Explorations in the Medical Humanities
Celine Frigau Manning (Paris 8)
Respondent: Joelle Adi-Rached, Columbia University
Chair: Carmel Raz, Columbia University
In many 19th century narratives, hypnosis was the treatment of last resort in order to tackle persistent pain and attain what René Leriche would subsequently call the “silence of the organs.” Faced with such an adversary, hypnosis and music became part of a rhetoric of spectacle, with public displays of insensibility to pain culminating in musical sequences, or pain itself being used with music to create performative trance states. Though hypnosis has been the subject of a vast body of clinical investigation and historical scholarship, the history of its relationship to music remains unwritten. This talk will explore various narratives of this interaction in an attempt to understand how experiments involving music and hypnosis influenced both doctors’ and patients’ moral understanding of bodies in pain.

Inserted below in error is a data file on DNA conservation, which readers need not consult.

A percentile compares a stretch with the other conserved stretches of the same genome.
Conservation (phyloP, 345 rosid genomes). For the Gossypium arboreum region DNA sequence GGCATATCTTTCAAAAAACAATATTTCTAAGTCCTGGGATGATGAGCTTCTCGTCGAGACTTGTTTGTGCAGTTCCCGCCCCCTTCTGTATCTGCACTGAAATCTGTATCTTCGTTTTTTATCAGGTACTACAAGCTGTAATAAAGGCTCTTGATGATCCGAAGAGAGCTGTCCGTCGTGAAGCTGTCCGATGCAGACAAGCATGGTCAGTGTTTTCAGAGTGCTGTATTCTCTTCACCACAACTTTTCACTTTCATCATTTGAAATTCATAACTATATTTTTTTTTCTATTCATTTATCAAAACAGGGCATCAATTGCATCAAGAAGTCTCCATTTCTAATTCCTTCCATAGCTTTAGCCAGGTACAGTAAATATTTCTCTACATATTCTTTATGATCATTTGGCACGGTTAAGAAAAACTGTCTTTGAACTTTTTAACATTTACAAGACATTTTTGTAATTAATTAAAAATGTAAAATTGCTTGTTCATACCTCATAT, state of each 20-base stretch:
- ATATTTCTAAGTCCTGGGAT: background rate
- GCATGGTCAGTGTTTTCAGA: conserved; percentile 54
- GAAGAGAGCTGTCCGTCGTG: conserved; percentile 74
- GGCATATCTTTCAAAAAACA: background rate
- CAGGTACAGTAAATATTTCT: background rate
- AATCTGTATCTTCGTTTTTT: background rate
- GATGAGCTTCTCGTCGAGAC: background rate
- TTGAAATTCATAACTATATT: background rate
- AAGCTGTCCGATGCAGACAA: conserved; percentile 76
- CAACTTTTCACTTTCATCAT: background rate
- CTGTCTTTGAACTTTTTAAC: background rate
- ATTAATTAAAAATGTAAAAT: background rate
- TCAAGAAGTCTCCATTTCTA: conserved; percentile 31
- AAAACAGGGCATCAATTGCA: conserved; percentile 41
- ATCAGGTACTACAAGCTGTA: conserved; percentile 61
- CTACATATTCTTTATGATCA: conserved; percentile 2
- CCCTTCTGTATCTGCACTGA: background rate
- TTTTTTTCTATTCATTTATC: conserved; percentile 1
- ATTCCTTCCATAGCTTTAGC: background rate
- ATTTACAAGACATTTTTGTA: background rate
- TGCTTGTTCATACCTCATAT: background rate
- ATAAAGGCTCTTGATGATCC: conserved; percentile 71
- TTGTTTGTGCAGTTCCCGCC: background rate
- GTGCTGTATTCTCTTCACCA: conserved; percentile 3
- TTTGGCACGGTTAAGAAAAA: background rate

As a set of disciplines, the humanities face the challenge of how to write about embodied experiences that resist easy verbal categorization such as illness, pain, and healing. The recent emergence of interdisciplinary frameworks such as narrative medicine has offered a set of methodological approaches to address these challenges. Yet conceptualizing a field of medical humanities also offers a broader umbrella under which to study the influence of medico-scientific ideas and practices on society. Whether by incorporating material culture such as medical artifacts, performing symptomatic readings of poems and novels, or excavating the implicit medical assumptions underlying auditory cultures, the approaches that emerge from a historiographical or interpretive framework are different from those coming from the physician’s black bag.
This lecture series will explore the enigma of how what we write relates back to the experience of bodies in different stages of health and disease. Our speakers will explore how the medical humanities build on and revise earlier notions of the “medical arts.” At stake are the problems of representation and the interpretation of cultural products from the past and present through medical models.